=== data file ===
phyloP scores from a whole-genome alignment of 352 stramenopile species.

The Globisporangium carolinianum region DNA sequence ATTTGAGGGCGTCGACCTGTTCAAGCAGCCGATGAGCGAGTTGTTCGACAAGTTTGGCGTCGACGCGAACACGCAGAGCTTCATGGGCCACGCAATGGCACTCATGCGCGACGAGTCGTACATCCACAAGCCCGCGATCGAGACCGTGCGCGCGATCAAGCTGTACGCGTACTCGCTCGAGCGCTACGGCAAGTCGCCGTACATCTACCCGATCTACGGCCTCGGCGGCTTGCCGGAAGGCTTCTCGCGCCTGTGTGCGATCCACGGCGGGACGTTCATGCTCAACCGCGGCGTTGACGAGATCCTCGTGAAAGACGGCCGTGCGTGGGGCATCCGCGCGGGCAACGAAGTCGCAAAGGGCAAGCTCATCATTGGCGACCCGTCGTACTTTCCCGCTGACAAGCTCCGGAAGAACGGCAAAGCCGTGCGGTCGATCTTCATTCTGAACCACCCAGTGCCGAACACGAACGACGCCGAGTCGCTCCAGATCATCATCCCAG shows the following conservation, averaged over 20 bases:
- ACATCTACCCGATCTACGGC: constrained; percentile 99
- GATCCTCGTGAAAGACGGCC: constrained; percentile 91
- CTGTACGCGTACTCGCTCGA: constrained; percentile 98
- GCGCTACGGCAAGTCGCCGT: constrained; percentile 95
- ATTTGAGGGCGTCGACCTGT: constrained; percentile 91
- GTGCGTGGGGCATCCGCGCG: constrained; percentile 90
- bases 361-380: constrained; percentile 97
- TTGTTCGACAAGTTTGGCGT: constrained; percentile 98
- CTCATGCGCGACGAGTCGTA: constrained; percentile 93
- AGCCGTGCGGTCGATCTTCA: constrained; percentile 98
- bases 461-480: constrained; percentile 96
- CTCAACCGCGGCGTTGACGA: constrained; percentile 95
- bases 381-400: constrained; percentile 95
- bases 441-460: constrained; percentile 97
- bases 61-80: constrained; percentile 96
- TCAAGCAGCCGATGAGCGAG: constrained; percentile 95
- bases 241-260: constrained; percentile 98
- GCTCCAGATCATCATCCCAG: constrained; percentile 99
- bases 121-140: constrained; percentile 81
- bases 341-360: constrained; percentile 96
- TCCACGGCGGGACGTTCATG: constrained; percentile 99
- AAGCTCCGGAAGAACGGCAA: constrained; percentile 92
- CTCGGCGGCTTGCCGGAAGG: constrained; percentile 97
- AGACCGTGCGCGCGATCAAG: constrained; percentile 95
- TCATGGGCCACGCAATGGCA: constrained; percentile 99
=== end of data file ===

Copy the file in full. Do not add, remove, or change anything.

phyloP scores from a whole-genome alignment of 352 stramenopile species.

The Globisporangium carolinianum region DNA sequence ATTTGAGGGCGTCGACCTGTTCAAGCAGCCGATGAGCGAGTTGTTCGACAAGTTTGGCGTCGACGCGAACACGCAGAGCTTCATGGGCCACGCAATGGCACTCATGCGCGACGAGTCGTACATCCACAAGCCCGCGATCGAGACCGTGCGCGCGATCAAGCTGTACGCGTACTCGCTCGAGCGCTACGGCAAGTCGCCGTACATCTACCCGATCTACGGCCTCGGCGGCTTGCCGGAAGGCTTCTCGCGCCTGTGTGCGATCCACGGCGGGACGTTCATGCTCAACCGCGGCGTTGACGAGATCCTCGTGAAAGACGGCCGTGCGTGGGGCATCCGCGCGGGCAACGAAGTCGCAAAGGGCAAGCTCATCATTGGCGACCCGTCGTACTTTCCCGCTGACAAGCTCCGGAAGAACGGCAAAGCCGTGCGGTCGATCTTCATTCTGAACCACCCAGTGCCGAACACGAACGACGCCGAGTCGCTCCAGATCATCATCCCAG shows the following conservation, averaged over 20 bases:
- ACATCTACCCGATCTACGGC: constrained; percentile 99
- GATCCTCGTGAAAGACGGCC: constrained; percentile 91
- CTGTACGCGTACTCGCTCGA: constrained; percentile 98
- GCGCTACGGCAAGTCGCCGT: constrained; percentile 95
- ATTTGAGGGCGTCGACCTGT: constrained; percentile 91
- GTGCGTGGGGCATCCGCGCG: constrained; percentile 90
- bases 361-380: constrained; percentile 97
- TTGTTCGACAAGTTTGGCGT: constrained; percentile 98
- CTCATGCGCGACGAGTCGTA: constrained; percentile 93
- AGCCGTGCGGTCGATCTTCA: constrained; percentile 98
- bases 461-480: constrained; percentile 96
- CTCAACCGCGGCGTTGACGA: constrained; percentile 95
- bases 381-400: constrained; percentile 95
- bases 441-460: constrained; percentile 97
- bases 61-80: constrained; percentile 96
- TCAAGCAGCCGATGAGCGAG: constrained; percentile 95
- bases 241-260: constrained; percentile 98
- GCTCCAGATCATCATCCCAG: constrained; percentile 99
- bases 121-140: constrained; percentile 81
- bases 341-360: constrained; percentile 96
- TCCACGGCGGGACGTTCATG: constrained; percentile 99
- AAGCTCCGGAAGAACGGCAA: constrained; percentile 92
- CTCGGCGGCTTGCCGGAAGG: constrained; percentile 97
- AGACCGTGCGCGCGATCAAG: constrained; percentile 95
- TCATGGGCCACGCAATGGCA: constrained; percentile 99